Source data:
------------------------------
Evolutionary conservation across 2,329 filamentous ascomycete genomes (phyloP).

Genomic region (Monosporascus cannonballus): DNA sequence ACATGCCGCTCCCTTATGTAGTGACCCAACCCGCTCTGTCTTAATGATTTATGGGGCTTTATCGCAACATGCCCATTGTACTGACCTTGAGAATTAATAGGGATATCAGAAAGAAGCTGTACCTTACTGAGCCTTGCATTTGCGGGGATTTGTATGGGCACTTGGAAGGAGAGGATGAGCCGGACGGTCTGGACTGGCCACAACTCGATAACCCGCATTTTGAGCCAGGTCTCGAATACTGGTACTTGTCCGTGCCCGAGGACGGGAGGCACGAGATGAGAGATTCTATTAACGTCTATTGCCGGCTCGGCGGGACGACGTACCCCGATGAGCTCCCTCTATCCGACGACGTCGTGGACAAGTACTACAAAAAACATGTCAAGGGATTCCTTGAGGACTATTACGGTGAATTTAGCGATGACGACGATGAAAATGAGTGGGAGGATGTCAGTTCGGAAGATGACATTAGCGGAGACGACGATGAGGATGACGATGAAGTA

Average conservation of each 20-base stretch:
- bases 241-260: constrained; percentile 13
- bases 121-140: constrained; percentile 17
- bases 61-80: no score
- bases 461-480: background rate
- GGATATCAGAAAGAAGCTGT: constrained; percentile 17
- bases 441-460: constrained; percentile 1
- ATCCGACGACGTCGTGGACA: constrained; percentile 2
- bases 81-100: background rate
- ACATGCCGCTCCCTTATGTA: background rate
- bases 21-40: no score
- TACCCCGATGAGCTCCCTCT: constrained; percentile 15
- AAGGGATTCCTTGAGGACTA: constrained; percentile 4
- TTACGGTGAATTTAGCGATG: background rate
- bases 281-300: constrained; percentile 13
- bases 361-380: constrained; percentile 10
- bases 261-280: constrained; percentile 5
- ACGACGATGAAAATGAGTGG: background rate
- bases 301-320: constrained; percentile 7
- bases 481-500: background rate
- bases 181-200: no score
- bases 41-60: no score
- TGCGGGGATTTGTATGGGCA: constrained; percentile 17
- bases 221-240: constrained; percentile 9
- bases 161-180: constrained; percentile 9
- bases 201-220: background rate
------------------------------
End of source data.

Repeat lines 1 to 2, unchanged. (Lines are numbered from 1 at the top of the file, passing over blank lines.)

Evolutionary conservation across 2,329 filamentous ascomycete genomes (phyloP).

Genomic region (Monosporascus cannonballus): DNA sequence ACATGCCGCTCCCTTATGTAGTGACCCAACCCGCTCTGTCTTAATGATTTATGGGGCTTTATCGCAACATGCCCATTGTACTGACCTTGAGAATTAATAGGGATATCAGAAAGAAGCTGTACCTTACTGAGCCTTGCATTTGCGGGGATTTGTATGGGCACTTGGAAGGAGAGGATGAGCCGGACGGTCTGGACTGGCCACAACTCGATAACCCGCATTTTGAGCCAGGTCTCGAATACTGGTACTTGTCCGTGCCCGAGGACGGGAGGCACGAGATGAGAGATTCTATTAACGTCTATTGCCGGCTCGGCGGGACGACGTACCCCGATGAGCTCCCTCTATCCGACGACGTCGTGGACAAGTACTACAAAAAACATGTCAAGGGATTCCTTGAGGACTATTACGGTGAATTTAGCGATGACGACGATGAAAATGAGTGGGAGGATGTCAGTTCGGAAGATGACATTAGCGGAGACGACGATGAGGATGACGATGAAGTA